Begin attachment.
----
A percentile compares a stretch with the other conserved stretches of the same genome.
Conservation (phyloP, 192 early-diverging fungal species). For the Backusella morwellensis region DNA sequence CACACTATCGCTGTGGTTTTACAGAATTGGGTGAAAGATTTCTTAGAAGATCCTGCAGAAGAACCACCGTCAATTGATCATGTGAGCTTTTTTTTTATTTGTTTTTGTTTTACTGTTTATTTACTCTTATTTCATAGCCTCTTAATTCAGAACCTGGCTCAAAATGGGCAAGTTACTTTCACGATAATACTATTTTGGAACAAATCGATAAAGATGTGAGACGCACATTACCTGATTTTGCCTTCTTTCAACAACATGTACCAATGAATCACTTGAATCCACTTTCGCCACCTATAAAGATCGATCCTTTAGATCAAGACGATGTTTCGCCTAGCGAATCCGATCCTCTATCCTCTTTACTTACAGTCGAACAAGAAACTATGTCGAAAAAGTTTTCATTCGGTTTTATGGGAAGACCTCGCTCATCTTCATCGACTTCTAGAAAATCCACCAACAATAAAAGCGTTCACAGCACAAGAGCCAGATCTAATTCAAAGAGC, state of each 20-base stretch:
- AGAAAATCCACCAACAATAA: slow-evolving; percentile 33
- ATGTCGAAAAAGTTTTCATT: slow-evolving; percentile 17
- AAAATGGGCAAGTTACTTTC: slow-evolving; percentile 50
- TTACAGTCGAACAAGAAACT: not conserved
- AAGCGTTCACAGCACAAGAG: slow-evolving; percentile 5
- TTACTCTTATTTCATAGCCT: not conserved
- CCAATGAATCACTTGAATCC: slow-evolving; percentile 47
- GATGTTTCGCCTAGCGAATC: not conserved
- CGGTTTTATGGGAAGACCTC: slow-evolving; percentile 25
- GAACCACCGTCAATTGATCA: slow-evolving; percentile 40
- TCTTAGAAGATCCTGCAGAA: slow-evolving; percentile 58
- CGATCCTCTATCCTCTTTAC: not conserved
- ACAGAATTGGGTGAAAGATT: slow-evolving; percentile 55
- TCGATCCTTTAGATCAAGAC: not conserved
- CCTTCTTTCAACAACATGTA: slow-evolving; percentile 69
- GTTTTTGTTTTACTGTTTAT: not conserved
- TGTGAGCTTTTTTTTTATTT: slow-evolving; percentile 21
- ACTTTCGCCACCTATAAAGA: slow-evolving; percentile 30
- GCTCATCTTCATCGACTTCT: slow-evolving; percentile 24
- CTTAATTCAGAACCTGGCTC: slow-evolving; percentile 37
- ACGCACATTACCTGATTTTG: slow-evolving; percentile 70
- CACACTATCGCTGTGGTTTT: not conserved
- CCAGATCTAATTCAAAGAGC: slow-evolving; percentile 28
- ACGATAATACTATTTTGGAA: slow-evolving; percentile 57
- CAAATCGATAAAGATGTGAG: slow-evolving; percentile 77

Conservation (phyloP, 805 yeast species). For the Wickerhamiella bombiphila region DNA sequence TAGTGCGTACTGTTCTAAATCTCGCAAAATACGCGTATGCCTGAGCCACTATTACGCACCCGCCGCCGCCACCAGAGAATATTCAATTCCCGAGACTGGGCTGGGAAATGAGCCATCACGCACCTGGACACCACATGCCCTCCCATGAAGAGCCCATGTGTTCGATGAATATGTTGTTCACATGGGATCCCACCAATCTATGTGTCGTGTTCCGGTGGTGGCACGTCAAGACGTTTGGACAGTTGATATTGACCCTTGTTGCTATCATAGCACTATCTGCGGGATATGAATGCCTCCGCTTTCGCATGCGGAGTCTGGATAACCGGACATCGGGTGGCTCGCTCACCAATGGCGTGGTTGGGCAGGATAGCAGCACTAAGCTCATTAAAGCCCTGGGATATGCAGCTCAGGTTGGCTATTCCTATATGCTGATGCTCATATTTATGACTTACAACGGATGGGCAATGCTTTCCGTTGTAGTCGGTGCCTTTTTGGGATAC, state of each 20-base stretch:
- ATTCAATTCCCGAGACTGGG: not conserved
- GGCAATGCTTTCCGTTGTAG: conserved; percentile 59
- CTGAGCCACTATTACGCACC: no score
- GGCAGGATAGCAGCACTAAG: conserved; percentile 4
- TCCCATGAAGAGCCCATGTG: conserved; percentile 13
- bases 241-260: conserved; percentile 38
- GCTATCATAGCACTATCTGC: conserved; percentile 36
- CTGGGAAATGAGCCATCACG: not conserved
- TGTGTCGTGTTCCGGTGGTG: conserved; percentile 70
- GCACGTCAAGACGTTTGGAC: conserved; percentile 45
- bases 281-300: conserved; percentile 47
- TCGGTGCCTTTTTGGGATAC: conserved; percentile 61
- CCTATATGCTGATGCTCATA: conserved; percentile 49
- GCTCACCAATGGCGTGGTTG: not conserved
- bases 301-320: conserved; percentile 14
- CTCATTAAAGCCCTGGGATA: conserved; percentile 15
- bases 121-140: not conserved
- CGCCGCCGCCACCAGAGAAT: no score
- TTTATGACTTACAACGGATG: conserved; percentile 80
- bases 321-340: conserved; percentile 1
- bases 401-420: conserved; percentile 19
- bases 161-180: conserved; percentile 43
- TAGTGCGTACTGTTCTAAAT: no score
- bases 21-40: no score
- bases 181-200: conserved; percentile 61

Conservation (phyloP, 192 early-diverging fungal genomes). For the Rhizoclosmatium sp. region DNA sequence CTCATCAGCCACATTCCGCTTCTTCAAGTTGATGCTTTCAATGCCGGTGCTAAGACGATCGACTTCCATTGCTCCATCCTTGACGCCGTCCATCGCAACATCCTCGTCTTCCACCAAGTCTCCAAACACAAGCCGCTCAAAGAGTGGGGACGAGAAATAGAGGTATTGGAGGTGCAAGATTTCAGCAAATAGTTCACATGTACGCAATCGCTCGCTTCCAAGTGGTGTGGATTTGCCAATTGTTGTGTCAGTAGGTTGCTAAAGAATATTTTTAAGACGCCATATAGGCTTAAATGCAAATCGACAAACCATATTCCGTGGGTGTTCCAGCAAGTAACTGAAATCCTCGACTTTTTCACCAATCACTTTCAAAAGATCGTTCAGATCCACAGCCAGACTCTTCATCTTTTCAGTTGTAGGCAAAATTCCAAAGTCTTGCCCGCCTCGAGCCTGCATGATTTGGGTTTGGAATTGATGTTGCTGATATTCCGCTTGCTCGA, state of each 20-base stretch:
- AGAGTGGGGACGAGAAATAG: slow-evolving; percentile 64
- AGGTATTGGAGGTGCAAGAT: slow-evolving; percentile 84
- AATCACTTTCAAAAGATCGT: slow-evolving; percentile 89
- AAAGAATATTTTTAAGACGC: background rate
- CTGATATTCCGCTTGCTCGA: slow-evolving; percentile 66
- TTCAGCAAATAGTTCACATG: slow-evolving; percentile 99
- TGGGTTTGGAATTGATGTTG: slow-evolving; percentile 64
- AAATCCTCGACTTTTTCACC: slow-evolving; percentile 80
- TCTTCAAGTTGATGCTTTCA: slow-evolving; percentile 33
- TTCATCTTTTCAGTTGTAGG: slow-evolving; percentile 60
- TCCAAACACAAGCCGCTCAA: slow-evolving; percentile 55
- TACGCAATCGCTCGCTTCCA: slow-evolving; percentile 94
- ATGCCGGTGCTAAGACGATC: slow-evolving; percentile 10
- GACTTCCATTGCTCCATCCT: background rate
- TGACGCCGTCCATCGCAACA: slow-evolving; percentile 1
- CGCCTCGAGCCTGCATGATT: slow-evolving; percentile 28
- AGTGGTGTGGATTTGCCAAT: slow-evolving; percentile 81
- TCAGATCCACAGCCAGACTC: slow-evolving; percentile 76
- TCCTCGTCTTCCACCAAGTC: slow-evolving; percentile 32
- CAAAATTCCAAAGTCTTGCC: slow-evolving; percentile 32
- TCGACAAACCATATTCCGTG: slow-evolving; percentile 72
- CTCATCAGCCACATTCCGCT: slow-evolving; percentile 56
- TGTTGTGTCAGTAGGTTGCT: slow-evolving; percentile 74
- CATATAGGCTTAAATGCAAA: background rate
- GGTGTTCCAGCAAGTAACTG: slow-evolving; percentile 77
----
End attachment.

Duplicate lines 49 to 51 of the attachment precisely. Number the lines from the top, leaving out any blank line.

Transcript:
- bases 401-420: conserved; percentile 19
- bases 161-180: conserved; percentile 43
- TAGTGCGTACTGTTCTAAAT: no score